Young Entrepreneur Council Q&A: Pitching the Press

Question: How do I pitch the press to get my business featured?

– Samantha Baker, Mississippi

The following answers have been provided by the Young Entrepreneur Council. Founded by Scott Gerber, the Young Entrepreneur Council is an advocacy group comprised of many of the world’s most successful young entrepreneurs and thought leaders. The mission of the Council is to help young people overcome the epidemics of youth unemployment and underemployment by teaching them how to become entrepreneurs.

Sell your uniqueness.

“To get the press you have to completely rethink how you present your business. Ask yourself: ‘How is my service different from others?’ If it’s not, then figure out a way to differentiate yourself from your competition. If you are still drawing blanks think of creative ways to pull off PR stunts, research what’s made waves in the press in the past, and mimic what they’ve done.”

– Matt Wilson (@mattwilsontv), co-founder of

Make it about you, not your company.

“In our experience, getting press is more about creating a story about the people than it is coverage of a product or service (unless it is inherently a story unto itself, which we have generally not had the luxury of). The human element, the entrepreneurial element, the story of how you got there — that is interesting reading and attractive to reporters.”

– Michael Mothner (@wpromote), founder of Wpromote

Go to where the reporters are.

“Find news sources specific to your industry/space and establish a relationship. Comment on blogs, write to editors saying how you liked their piece in the newspaper, and show that you actually took the time to review the content they cover before you send over your press release. As a general rule, people don’t like to do work so make sure you write your press release in the third person and make it interesting! The reporter should have all the information they need in the email/mailer without having to click links or read up on other sources online. Give it to them all at one time.”

– Lucas Sommer (@audimated), founder of

Build relationships.

“Press people who have met me often end up contacting me for interviews or will at least reply when I send messages.”

– Elizabeth Grace Saunders (@reallifee), founder of Real Life E

Sell your uniqueness.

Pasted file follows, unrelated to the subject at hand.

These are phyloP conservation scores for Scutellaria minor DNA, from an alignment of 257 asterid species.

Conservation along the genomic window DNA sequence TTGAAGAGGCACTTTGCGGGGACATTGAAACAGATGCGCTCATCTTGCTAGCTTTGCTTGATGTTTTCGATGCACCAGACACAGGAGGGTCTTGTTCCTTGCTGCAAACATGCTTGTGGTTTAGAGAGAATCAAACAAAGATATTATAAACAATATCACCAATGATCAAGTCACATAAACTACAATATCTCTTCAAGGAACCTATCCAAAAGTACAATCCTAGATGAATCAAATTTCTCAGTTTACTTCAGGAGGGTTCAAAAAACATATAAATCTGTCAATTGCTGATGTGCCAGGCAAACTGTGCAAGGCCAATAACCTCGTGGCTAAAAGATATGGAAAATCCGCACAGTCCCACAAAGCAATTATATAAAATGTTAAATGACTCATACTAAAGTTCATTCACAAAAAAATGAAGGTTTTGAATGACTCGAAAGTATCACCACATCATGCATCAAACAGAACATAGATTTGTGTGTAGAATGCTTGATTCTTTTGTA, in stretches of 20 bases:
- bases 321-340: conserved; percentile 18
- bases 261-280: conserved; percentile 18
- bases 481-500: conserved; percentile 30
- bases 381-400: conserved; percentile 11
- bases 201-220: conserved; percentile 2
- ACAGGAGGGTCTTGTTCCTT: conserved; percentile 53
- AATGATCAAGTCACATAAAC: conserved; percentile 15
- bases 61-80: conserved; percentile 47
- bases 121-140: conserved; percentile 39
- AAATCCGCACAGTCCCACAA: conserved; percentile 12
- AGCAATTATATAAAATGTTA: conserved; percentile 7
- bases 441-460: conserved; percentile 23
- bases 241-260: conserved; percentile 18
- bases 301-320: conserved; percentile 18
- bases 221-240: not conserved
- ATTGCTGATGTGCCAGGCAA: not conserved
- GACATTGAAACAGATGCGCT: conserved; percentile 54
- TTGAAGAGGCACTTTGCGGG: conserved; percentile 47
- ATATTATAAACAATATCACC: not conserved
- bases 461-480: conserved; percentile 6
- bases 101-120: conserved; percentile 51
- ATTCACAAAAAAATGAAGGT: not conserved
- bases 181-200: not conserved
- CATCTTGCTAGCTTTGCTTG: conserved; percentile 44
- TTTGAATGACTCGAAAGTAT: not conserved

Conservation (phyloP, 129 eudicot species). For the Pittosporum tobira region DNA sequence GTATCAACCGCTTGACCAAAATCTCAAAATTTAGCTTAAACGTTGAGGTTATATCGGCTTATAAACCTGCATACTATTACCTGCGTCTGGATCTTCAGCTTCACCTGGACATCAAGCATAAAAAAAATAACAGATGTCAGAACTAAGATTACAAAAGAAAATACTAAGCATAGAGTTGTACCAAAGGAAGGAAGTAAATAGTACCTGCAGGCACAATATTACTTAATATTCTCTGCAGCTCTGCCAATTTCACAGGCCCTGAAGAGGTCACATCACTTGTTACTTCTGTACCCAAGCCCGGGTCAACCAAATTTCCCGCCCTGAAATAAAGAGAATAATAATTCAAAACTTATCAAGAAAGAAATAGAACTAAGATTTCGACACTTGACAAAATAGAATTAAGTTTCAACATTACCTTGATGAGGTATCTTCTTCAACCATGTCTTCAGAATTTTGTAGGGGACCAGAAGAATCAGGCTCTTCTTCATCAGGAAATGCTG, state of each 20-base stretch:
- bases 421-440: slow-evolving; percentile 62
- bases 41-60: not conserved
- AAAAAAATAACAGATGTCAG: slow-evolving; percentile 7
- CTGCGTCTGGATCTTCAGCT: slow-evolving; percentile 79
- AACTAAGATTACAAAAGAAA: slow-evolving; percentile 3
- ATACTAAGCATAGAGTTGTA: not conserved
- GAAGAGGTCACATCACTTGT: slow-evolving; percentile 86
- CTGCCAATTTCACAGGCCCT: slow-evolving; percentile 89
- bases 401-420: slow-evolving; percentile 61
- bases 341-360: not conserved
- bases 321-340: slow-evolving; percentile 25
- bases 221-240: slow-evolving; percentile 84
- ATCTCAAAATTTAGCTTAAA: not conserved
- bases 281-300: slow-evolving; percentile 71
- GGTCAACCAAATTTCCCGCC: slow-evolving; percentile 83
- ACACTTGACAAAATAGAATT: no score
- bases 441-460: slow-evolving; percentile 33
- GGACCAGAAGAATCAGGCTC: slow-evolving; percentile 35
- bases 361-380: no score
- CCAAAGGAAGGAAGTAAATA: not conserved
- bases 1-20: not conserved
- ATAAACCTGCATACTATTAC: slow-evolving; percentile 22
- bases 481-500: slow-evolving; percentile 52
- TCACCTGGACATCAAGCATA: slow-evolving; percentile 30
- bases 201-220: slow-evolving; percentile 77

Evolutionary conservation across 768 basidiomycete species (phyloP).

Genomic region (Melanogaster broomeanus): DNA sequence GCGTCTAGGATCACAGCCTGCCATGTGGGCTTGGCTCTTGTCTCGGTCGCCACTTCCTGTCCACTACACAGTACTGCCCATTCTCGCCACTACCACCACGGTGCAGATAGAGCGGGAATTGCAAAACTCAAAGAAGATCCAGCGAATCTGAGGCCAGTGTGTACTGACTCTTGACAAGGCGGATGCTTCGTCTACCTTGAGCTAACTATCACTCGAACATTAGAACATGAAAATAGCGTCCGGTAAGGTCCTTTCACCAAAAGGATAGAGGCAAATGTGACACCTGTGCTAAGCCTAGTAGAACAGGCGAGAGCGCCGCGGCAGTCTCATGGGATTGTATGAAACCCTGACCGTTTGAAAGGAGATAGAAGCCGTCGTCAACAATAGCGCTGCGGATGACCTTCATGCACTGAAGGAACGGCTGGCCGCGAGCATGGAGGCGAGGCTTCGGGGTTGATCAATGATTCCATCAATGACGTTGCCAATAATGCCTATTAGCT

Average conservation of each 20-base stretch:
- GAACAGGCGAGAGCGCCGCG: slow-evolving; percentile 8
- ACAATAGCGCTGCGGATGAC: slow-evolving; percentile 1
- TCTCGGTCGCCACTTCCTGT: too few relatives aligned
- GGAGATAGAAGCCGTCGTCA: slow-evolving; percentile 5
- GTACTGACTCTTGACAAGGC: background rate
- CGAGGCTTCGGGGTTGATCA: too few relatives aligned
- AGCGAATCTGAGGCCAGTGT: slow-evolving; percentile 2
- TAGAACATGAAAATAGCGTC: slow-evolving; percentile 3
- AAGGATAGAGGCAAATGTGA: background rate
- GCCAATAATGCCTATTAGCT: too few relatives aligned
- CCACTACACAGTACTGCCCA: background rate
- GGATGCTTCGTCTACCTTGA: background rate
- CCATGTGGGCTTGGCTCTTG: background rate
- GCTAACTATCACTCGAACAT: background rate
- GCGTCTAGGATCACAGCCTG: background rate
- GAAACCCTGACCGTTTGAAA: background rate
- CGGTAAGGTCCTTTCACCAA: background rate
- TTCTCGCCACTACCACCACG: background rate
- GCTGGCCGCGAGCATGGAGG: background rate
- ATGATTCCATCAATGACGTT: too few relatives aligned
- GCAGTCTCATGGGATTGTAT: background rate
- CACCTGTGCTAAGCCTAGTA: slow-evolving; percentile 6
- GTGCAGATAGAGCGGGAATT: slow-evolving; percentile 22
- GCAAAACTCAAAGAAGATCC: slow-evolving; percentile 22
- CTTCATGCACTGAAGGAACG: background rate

“Every company has something unique about it — you just have to know how to package it for the press. Are you a single mom? Are you from a small town? Promote yourself as a ‘single mom from a small town makes good’ story. Is your company the first company to ever do X in California? Talk about it! It doesn’t matter if it’s not your company itself that initially gets the attention of the press. Once the microphone is in your face you can talk about whatever you want — including your company’s new growth strategy.”

– Windsor Hanger (@windsorhanger), co-founder of Her Campus Media

Tell a story.

“Nobody cares about your products or its features. Ask yourself, ‘So what?’ Your new product holds 50GB of music? So what? Your tires never run out of air? So what? Craft a story that features your product and you’re far more likely to get great press.”

– Ramit Sethi (@ramit), founder of

Use trusted PR tools.

“Develop relationships with media types on Twitter, join HARO [Help a Reporter Out] and be sure to stay relevant. Also if you want to isolate the part of your business that is interesting enough to get press just figure out what part is the most controversial, then ham it up a little and go from there.”

– Maren Kate (@marenkate), founder of

Think stories — not pitches.

“The media is in the business of emotional appeal. Thus, always think in terms of stories. The media rarely wants to hear about products or services unless they are utterly state of the art. On the other hand, they do want something people can connect with on an emotional level. Ask yourself, what story does our [product, service, company] tell?”

– Kent Healy (@kent_healy), author of Learn, Earn and Don’t Get Burned

Network! Network! Network!

“Network as much as possible so that you have contacts all over the place. Then send personal emails to people at press outlets — not mass emails. Presumably if you are working on your start-up, you think it is pretty interesting for some reason, so it is just a matter of conveying your passion and what you find so unbelievably exciting about what you’re doing to others!”

– Stephanie Kaplan (@stephaniekaplan), co-founder of Her Campus Media

Get in touch with the right people.

“Do your research: find the contact names of the people who cover your industry. Build a target list that includes the smallest blogs and work your way up to the larger publications.”

– David Rusenko (@drusenko), founder of